Experiences that make children feel unsafe, insecure, or alone can lead to insecurity and anxiety. Traumatic experiences such as divorce or loss of loved ones can instill a deep-seated fear of being abandoned by those who are meant to care for them.
Repeated Relationship Failures
Abusive or neglectful romantic relationships where emotional needs are not met can lead to the same fear of abandonment that comes from childhood neglect. Repeated breakups may also cause or reinforce feelings of rejection and unworthiness. Over time, this makes it hard to trust and connect with new partners, perpetuating the cycle of abandonment.
Signs and Symptoms of Abandonment Issues
According to MedicalNewsToday.com, fear of abandonment is not a standalone mental health issue, but a form of anxiety stemming from emotional trauma. Signs of abandonment issues include the following:
- People-pleasing tendencies
- Giving too much in relationships
- Inability to trust people
- Pushing people away to avoid being rejected
- Insecurity in relationships
- Excessive need for reassurance that loved ones will not leave
- Control issues in relationships
- Maintaining unhealthy relationships or the inability to maintain healthy ones
- Sabotaging relationships or moving quickly between them
- Lack of emotional intimacy
- Panic related to the potential loss of loved ones
- Inability to regulate emotions
All these things make building and maintaining healthy relationships difficult, which can serve to reinforce abandonment anxiety and fears. Until the underlying causes are addressed and unhealthy patterns are broken, relationships will continue to be insecure and cause further fear and anxiety.
How Abandonment Issues Impact Relationships
The impact of abandonment issues on relationships shows up in different ways depending on the type of relationship.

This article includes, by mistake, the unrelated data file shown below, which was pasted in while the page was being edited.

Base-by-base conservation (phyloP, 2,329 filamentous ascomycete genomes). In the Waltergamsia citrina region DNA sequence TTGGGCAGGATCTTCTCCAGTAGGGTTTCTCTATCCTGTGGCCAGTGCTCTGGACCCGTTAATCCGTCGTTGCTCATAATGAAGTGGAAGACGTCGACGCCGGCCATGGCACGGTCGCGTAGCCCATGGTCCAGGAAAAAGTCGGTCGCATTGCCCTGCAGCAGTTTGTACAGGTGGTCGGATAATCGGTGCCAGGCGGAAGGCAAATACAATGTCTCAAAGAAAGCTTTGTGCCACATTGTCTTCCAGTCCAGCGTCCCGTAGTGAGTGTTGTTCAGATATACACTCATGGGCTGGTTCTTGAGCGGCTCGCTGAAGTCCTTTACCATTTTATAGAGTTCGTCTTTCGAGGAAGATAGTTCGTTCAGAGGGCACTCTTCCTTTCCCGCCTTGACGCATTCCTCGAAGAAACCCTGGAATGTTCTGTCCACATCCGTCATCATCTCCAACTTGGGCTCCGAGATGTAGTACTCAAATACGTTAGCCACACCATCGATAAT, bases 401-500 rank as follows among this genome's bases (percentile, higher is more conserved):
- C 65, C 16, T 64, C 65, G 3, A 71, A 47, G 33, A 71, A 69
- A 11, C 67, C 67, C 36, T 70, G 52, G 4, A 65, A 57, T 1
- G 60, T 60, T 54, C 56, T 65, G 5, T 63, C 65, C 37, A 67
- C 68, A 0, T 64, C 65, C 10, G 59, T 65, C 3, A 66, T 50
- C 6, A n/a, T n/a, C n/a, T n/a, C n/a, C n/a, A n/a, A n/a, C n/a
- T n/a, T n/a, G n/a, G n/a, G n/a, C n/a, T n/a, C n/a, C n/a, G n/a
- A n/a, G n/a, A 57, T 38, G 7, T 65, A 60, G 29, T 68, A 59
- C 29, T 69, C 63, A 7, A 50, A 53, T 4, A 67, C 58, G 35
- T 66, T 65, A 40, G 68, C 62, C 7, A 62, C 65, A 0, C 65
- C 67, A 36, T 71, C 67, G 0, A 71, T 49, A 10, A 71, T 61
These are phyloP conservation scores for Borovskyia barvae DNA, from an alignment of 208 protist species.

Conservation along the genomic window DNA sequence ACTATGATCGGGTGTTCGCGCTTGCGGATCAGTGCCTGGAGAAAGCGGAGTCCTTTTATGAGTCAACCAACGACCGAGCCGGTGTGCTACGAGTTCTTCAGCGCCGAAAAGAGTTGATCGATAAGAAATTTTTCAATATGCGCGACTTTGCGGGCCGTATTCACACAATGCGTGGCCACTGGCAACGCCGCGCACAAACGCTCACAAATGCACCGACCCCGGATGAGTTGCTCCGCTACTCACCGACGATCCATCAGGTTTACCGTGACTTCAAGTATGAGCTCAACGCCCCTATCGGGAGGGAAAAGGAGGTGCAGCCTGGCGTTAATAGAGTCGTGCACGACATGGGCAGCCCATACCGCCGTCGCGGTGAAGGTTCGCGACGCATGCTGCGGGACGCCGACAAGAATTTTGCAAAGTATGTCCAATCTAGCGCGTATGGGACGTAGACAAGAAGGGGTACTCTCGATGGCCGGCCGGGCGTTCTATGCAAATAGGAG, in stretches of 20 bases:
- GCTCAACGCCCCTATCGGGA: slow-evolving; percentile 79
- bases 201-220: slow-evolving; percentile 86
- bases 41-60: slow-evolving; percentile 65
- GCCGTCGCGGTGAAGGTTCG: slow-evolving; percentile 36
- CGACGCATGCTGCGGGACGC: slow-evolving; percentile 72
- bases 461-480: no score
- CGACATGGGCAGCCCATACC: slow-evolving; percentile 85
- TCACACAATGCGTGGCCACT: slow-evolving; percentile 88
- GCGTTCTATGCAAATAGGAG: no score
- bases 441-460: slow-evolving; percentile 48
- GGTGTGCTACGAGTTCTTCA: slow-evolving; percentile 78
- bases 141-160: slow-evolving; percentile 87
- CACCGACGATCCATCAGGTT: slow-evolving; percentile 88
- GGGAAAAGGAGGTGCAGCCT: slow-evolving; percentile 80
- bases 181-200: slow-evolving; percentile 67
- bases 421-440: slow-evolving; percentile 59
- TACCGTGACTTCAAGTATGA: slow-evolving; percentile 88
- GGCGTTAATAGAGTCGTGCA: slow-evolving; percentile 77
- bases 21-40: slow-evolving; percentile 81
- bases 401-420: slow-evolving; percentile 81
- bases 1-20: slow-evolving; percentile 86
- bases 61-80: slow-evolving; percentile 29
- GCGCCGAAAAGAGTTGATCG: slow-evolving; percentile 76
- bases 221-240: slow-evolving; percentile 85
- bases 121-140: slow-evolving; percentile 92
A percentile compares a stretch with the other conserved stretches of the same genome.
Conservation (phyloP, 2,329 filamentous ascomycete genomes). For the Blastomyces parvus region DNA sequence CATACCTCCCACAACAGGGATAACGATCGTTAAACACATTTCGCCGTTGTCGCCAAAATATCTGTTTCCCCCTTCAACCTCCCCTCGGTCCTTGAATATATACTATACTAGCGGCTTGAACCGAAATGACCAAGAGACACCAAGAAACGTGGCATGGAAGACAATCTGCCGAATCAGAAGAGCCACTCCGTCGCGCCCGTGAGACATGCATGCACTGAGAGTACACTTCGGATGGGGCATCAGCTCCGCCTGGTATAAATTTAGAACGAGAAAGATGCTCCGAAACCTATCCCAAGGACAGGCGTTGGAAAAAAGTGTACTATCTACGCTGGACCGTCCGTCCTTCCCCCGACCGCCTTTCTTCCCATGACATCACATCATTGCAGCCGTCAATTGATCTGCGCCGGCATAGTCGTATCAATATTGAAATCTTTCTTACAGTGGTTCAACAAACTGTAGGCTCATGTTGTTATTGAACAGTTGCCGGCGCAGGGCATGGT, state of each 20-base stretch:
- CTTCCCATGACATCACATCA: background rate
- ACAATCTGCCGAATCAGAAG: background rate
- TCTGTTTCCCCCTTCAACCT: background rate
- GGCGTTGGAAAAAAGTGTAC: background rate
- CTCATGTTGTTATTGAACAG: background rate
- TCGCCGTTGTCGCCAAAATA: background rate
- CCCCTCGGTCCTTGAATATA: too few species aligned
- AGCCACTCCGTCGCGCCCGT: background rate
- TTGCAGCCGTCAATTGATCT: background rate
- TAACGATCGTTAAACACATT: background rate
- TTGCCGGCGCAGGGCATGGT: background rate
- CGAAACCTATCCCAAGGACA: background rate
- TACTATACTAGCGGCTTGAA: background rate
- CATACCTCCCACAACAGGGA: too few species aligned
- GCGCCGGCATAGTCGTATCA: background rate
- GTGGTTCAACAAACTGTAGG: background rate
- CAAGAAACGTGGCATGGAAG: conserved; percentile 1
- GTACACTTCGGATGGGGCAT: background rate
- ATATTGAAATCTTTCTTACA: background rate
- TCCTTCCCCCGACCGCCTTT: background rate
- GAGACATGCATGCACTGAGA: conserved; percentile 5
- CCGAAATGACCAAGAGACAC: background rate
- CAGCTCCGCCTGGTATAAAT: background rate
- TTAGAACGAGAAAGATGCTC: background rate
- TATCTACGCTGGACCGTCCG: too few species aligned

In romantic relationships, you may find yourself being clingy or overly jealous, or constantly seeking reassurance of your partner’s commitment out of fear that they will betray or abandon you. These behaviors can create tension and push your partner away, thus reinforcing fear of abandonment and perpetuating a cycle of insecurity.
In the family dynamic, abandonment issues can lead to difficulties in establishing trust and emotional intimacy. You may struggle to form secure attachments with family members, leading to feelings of isolation and emotional distance. This can strain familial bonds and hinder communication.
In friendships, abandonment issues can manifest as an inability to trust or rely on friends, always waiting for them to abandon or betray you. This can make it hard to form deep and lasting connections, as you are tempted to keep others at arm’s length to protect yourself from further emotional pain.
These relational issues can lead to in anxiety, depression, low self-esteem, and diminished self-worth. It’s important for loved ones to be patient, understanding, and supportive when dealing with someone who has abandonment issues. Encouraging open communication, providing reassurance, and suggesting professional help when necessary can play a vital role in coping with abandonment issues and cultivating healthier relationships.